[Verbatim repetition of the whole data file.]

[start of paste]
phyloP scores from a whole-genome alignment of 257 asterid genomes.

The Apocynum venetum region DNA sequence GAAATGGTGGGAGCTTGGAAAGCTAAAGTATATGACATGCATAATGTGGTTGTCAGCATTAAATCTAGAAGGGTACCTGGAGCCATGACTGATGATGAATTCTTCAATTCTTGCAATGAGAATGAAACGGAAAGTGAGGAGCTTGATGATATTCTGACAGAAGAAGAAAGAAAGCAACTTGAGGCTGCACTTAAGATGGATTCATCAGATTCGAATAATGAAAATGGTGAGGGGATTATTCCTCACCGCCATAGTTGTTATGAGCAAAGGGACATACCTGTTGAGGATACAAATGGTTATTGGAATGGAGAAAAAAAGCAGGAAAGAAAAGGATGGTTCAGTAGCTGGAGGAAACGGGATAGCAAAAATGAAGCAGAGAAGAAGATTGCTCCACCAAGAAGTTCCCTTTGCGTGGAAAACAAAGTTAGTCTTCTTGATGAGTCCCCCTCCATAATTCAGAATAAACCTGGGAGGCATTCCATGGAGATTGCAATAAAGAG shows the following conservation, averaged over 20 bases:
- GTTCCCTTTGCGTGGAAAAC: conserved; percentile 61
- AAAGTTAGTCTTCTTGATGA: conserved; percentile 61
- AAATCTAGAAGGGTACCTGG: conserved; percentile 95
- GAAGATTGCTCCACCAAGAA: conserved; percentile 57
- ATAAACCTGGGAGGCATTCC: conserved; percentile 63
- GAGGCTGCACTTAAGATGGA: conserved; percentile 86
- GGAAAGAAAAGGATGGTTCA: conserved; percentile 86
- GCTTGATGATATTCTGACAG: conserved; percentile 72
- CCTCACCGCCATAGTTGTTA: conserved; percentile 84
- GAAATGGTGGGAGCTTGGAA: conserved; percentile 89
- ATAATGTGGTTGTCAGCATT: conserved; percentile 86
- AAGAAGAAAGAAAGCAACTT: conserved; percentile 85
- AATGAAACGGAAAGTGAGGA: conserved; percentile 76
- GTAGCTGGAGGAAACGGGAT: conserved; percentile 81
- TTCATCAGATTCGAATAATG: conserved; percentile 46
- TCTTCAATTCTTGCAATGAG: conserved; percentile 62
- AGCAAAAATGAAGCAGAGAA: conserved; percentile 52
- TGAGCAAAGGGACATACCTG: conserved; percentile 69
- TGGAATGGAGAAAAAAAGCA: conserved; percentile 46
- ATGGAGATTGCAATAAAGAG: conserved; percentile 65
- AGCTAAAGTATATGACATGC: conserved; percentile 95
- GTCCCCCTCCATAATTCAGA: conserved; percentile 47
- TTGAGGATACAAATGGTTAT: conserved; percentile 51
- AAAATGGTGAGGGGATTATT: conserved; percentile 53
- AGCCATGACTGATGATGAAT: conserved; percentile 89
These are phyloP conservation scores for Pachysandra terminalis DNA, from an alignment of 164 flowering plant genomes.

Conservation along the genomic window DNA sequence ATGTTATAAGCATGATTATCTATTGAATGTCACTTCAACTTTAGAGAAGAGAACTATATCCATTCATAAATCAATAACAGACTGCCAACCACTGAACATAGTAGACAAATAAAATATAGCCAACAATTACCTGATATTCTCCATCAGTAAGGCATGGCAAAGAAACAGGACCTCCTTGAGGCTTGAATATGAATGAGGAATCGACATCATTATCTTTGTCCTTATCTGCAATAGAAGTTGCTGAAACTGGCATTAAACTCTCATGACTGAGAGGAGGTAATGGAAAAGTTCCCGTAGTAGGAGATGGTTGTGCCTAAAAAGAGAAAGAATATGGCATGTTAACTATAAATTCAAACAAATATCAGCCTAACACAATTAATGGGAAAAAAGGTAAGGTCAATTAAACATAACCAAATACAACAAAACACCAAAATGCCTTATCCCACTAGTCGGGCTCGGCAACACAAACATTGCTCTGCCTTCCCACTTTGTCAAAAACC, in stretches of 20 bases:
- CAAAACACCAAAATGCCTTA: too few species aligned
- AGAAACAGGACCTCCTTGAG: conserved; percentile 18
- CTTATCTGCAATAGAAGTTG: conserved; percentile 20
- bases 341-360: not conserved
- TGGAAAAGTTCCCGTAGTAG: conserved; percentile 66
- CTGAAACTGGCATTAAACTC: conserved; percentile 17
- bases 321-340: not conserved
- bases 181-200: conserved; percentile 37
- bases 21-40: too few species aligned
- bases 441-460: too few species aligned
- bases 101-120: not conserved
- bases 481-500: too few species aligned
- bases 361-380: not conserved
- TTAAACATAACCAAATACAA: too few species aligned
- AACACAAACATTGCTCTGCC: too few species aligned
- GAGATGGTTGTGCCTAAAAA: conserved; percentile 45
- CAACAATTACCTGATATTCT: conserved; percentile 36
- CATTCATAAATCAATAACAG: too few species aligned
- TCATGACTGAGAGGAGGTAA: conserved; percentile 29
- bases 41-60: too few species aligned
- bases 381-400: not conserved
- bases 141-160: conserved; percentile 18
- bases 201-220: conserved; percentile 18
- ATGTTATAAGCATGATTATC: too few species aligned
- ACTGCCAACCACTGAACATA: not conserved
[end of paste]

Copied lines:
phyloP scores from a whole-genome alignment of 257 asterid genomes.

The Apocynum venetum region DNA sequence GAAATGGTGGGAGCTTGGAAAGCTAAAGTATATGACATGCATAATGTGGTTGTCAGCATTAAATCTAGAAGGGTACCTGGAGCCATGACTGATGATGAATTCTTCAATTCTTGCAATGAGAATGAAACGGAAAGTGAGGAGCTTGATGATATTCTGACAGAAGAAGAAAGAAAGCAACTTGAGGCTGCACTTAAGATGGATTCATCAGATTCGAATAATGAAAATGGTGAGGGGATTATTCCTCACCGCCATAGTTGTTATGAGCAAAGGGACATACCTGTTGAGGATACAAATGGTTATTGGAATGGAGAAAAAAAGCAGGAAAGAAAAGGATGGTTCAGTAGCTGGAGGAAACGGGATAGCAAAAATGAAGCAGAGAAGAAGATTGCTCCACCAAGAAGTTCCCTTTGCGTGGAAAACAAAGTTAGTCTTCTTGATGAGTCCCCCTCCATAATTCAGAATAAACCTGGGAGGCATTCCATGGAGATTGCAATAAAGAG shows the following conservation, averaged over 20 bases:
- GTTCCCTTTGCGTGGAAAAC: conserved; percentile 61
- AAAGTTAGTCTTCTTGATGA: conserved; percentile 61
- AAATCTAGAAGGGTACCTGG: conserved; percentile 95
- GAAGATTGCTCCACCAAGAA: conserved; percentile 57
- ATAAACCTGGGAGGCATTCC: conserved; percentile 63
- GAGGCTGCACTTAAGATGGA: conserved; percentile 86
- GGAAAGAAAAGGATGGTTCA: conserved; percentile 86
- GCTTGATGATATTCTGACAG: conserved; percentile 72
- CCTCACCGCCATAGTTGTTA: conserved; percentile 84
- GAAATGGTGGGAGCTTGGAA: conserved; percentile 89
- ATAATGTGGTTGTCAGCATT: conserved; percentile 86
- AAGAAGAAAGAAAGCAACTT: conserved; percentile 85
- AATGAAACGGAAAGTGAGGA: conserved; percentile 76
- GTAGCTGGAGGAAACGGGAT: conserved; percentile 81
- TTCATCAGATTCGAATAATG: conserved; percentile 46
- TCTTCAATTCTTGCAATGAG: conserved; percentile 62
- AGCAAAAATGAAGCAGAGAA: conserved; percentile 52
- TGAGCAAAGGGACATACCTG: conserved; percentile 69
- TGGAATGGAGAAAAAAAGCA: conserved; percentile 46
- ATGGAGATTGCAATAAAGAG: conserved; percentile 65
- AGCTAAAGTATATGACATGC: conserved; percentile 95
- GTCCCCCTCCATAATTCAGA: conserved; percentile 47
- TTGAGGATACAAATGGTTAT: conserved; percentile 51
- AAAATGGTGAGGGGATTATT: conserved; percentile 53
- AGCCATGACTGATGATGAAT: conserved; percentile 89
These are phyloP conservation scores for Pachysandra terminalis DNA, from an alignment of 164 flowering plant genomes.

Conservation along the genomic window DNA sequence ATGTTATAAGCATGATTATCTATTGAATGTCACTTCAACTTTAGAGAAGAGAACTATATCCATTCATAAATCAATAACAGACTGCCAACCACTGAACATAGTAGACAAATAAAATATAGCCAACAATTACCTGATATTCTCCATCAGTAAGGCATGGCAAAGAAACAGGACCTCCTTGAGGCTTGAATATGAATGAGGAATCGACATCATTATCTTTGTCCTTATCTGCAATAGAAGTTGCTGAAACTGGCATTAAACTCTCATGACTGAGAGGAGGTAATGGAAAAGTTCCCGTAGTAGGAGATGGTTGTGCCTAAAAAGAGAAAGAATATGGCATGTTAACTATAAATTCAAACAAATATCAGCCTAACACAATTAATGGGAAAAAAGGTAAGGTCAATTAAACATAACCAAATACAACAAAACACCAAAATGCCTTATCCCACTAGTCGGGCTCGGCAACACAAACATTGCTCTGCCTTCCCACTTTGTCAAAAACC, in stretches of 20 bases:
- CAAAACACCAAAATGCCTTA: too few species aligned
- AGAAACAGGACCTCCTTGAG: conserved; percentile 18
- CTTATCTGCAATAGAAGTTG: conserved; percentile 20
- bases 341-360: not conserved
- TGGAAAAGTTCCCGTAGTAG: conserved; percentile 66
- CTGAAACTGGCATTAAACTC: conserved; percentile 17
- bases 321-340: not conserved
- bases 181-200: conserved; percentile 37
- bases 21-40: too few species aligned
- bases 441-460: too few species aligned
- bases 101-120: not conserved
- bases 481-500: too few species aligned
- bases 361-380: not conserved
- TTAAACATAACCAAATACAA: too few species aligned
- AACACAAACATTGCTCTGCC: too few species aligned
- GAGATGGTTGTGCCTAAAAA: conserved; percentile 45
- CAACAATTACCTGATATTCT: conserved; percentile 36
- CATTCATAAATCAATAACAG: too few species aligned
- TCATGACTGAGAGGAGGTAA: conserved; percentile 29
- bases 41-60: too few species aligned
- bases 381-400: not conserved
- bases 141-160: conserved; percentile 18
- bases 201-220: conserved; percentile 18
- ATGTTATAAGCATGATTATC: too few species aligned
- ACTGCCAACCACTGAACATA: not conserved